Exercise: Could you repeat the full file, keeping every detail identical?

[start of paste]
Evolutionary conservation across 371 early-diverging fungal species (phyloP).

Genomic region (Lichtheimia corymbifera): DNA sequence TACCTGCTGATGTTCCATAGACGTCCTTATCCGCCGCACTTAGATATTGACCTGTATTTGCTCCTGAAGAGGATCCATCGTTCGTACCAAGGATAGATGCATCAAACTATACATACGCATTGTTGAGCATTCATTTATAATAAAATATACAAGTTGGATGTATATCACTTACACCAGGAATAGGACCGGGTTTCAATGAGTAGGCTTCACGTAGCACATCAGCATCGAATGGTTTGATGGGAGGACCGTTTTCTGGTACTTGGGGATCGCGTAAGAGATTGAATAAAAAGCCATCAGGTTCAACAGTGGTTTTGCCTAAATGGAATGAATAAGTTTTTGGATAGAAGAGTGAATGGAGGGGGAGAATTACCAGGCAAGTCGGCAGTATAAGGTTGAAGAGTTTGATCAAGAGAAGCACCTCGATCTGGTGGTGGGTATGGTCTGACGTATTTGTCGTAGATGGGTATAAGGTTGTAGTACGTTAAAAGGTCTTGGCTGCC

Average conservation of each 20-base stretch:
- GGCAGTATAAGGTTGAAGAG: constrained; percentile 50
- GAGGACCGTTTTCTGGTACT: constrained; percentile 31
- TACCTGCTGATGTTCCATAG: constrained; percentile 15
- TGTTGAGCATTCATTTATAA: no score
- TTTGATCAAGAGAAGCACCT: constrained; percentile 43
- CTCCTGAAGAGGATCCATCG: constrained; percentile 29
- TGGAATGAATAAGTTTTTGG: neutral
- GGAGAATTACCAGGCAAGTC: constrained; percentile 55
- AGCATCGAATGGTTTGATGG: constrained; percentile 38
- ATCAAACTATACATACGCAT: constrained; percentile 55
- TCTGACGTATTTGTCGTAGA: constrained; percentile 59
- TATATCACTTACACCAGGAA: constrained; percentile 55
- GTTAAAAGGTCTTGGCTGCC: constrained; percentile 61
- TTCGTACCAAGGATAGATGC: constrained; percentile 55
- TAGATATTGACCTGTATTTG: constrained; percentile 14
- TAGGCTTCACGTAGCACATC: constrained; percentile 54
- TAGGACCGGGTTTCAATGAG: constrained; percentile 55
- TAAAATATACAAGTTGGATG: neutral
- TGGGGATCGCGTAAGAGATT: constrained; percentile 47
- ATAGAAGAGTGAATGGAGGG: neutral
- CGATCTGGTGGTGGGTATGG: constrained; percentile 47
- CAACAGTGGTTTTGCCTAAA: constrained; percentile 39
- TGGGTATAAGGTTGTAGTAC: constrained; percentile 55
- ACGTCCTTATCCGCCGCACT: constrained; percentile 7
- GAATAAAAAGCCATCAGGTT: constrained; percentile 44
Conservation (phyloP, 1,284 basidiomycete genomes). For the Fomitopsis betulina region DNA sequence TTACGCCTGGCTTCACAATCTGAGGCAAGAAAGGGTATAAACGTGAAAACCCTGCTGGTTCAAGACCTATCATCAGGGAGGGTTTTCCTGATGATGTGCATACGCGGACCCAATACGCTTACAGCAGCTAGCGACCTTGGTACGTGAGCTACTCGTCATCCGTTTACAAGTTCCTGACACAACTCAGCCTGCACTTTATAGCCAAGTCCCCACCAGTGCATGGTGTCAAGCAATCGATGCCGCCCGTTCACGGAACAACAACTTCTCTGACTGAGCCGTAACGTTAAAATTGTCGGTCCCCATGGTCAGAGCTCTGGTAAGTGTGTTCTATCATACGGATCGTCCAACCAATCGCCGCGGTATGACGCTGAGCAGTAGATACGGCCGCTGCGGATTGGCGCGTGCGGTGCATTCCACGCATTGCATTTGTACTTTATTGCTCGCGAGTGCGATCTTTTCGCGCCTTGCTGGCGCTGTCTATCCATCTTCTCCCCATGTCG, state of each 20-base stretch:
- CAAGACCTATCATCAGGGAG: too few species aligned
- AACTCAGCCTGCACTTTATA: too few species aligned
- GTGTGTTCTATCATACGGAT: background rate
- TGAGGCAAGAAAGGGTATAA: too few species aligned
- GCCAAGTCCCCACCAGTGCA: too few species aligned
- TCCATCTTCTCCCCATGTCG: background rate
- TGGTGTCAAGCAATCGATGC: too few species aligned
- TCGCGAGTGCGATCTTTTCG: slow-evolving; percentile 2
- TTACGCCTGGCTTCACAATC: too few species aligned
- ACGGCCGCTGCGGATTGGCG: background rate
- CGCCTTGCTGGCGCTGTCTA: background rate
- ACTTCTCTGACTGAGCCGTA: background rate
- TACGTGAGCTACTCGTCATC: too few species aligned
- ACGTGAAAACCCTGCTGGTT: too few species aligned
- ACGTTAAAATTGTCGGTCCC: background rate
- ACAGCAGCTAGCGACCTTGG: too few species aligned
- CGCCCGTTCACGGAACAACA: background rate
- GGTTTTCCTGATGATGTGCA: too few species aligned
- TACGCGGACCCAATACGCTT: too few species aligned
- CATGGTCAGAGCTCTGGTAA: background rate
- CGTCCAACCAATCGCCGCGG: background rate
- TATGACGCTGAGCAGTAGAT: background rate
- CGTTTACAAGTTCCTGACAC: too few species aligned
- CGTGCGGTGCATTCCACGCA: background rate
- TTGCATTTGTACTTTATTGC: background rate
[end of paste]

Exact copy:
Evolutionary conservation across 371 early-diverging fungal species (phyloP).

Genomic region (Lichtheimia corymbifera): DNA sequence TACCTGCTGATGTTCCATAGACGTCCTTATCCGCCGCACTTAGATATTGACCTGTATTTGCTCCTGAAGAGGATCCATCGTTCGTACCAAGGATAGATGCATCAAACTATACATACGCATTGTTGAGCATTCATTTATAATAAAATATACAAGTTGGATGTATATCACTTACACCAGGAATAGGACCGGGTTTCAATGAGTAGGCTTCACGTAGCACATCAGCATCGAATGGTTTGATGGGAGGACCGTTTTCTGGTACTTGGGGATCGCGTAAGAGATTGAATAAAAAGCCATCAGGTTCAACAGTGGTTTTGCCTAAATGGAATGAATAAGTTTTTGGATAGAAGAGTGAATGGAGGGGGAGAATTACCAGGCAAGTCGGCAGTATAAGGTTGAAGAGTTTGATCAAGAGAAGCACCTCGATCTGGTGGTGGGTATGGTCTGACGTATTTGTCGTAGATGGGTATAAGGTTGTAGTACGTTAAAAGGTCTTGGCTGCC

Average conservation of each 20-base stretch:
- GGCAGTATAAGGTTGAAGAG: constrained; percentile 50
- GAGGACCGTTTTCTGGTACT: constrained; percentile 31
- TACCTGCTGATGTTCCATAG: constrained; percentile 15
- TGTTGAGCATTCATTTATAA: no score
- TTTGATCAAGAGAAGCACCT: constrained; percentile 43
- CTCCTGAAGAGGATCCATCG: constrained; percentile 29
- TGGAATGAATAAGTTTTTGG: neutral
- GGAGAATTACCAGGCAAGTC: constrained; percentile 55
- AGCATCGAATGGTTTGATGG: constrained; percentile 38
- ATCAAACTATACATACGCAT: constrained; percentile 55
- TCTGACGTATTTGTCGTAGA: constrained; percentile 59
- TATATCACTTACACCAGGAA: constrained; percentile 55
- GTTAAAAGGTCTTGGCTGCC: constrained; percentile 61
- TTCGTACCAAGGATAGATGC: constrained; percentile 55
- TAGATATTGACCTGTATTTG: constrained; percentile 14
- TAGGCTTCACGTAGCACATC: constrained; percentile 54
- TAGGACCGGGTTTCAATGAG: constrained; percentile 55
- TAAAATATACAAGTTGGATG: neutral
- TGGGGATCGCGTAAGAGATT: constrained; percentile 47
- ATAGAAGAGTGAATGGAGGG: neutral
- CGATCTGGTGGTGGGTATGG: constrained; percentile 47
- CAACAGTGGTTTTGCCTAAA: constrained; percentile 39
- TGGGTATAAGGTTGTAGTAC: constrained; percentile 55
- ACGTCCTTATCCGCCGCACT: constrained; percentile 7
- GAATAAAAAGCCATCAGGTT: constrained; percentile 44
Conservation (phyloP, 1,284 basidiomycete genomes). For the Fomitopsis betulina region DNA sequence TTACGCCTGGCTTCACAATCTGAGGCAAGAAAGGGTATAAACGTGAAAACCCTGCTGGTTCAAGACCTATCATCAGGGAGGGTTTTCCTGATGATGTGCATACGCGGACCCAATACGCTTACAGCAGCTAGCGACCTTGGTACGTGAGCTACTCGTCATCCGTTTACAAGTTCCTGACACAACTCAGCCTGCACTTTATAGCCAAGTCCCCACCAGTGCATGGTGTCAAGCAATCGATGCCGCCCGTTCACGGAACAACAACTTCTCTGACTGAGCCGTAACGTTAAAATTGTCGGTCCCCATGGTCAGAGCTCTGGTAAGTGTGTTCTATCATACGGATCGTCCAACCAATCGCCGCGGTATGACGCTGAGCAGTAGATACGGCCGCTGCGGATTGGCGCGTGCGGTGCATTCCACGCATTGCATTTGTACTTTATTGCTCGCGAGTGCGATCTTTTCGCGCCTTGCTGGCGCTGTCTATCCATCTTCTCCCCATGTCG, state of each 20-base stretch:
- CAAGACCTATCATCAGGGAG: too few species aligned
- AACTCAGCCTGCACTTTATA: too few species aligned
- GTGTGTTCTATCATACGGAT: background rate
- TGAGGCAAGAAAGGGTATAA: too few species aligned
- GCCAAGTCCCCACCAGTGCA: too few species aligned
- TCCATCTTCTCCCCATGTCG: background rate
- TGGTGTCAAGCAATCGATGC: too few species aligned
- TCGCGAGTGCGATCTTTTCG: slow-evolving; percentile 2
- TTACGCCTGGCTTCACAATC: too few species aligned
- ACGGCCGCTGCGGATTGGCG: background rate
- CGCCTTGCTGGCGCTGTCTA: background rate
- ACTTCTCTGACTGAGCCGTA: background rate
- TACGTGAGCTACTCGTCATC: too few species aligned
- ACGTGAAAACCCTGCTGGTT: too few species aligned
- ACGTTAAAATTGTCGGTCCC: background rate
- ACAGCAGCTAGCGACCTTGG: too few species aligned
- CGCCCGTTCACGGAACAACA: background rate
- GGTTTTCCTGATGATGTGCA: too few species aligned
- TACGCGGACCCAATACGCTT: too few species aligned
- CATGGTCAGAGCTCTGGTAA: background rate
- CGTCCAACCAATCGCCGCGG: background rate
- TATGACGCTGAGCAGTAGAT: background rate
- CGTTTACAAGTTCCTGACAC: too few species aligned
- CGTGCGGTGCATTCCACGCA: background rate
- TTGCATTTGTACTTTATTGC: background rate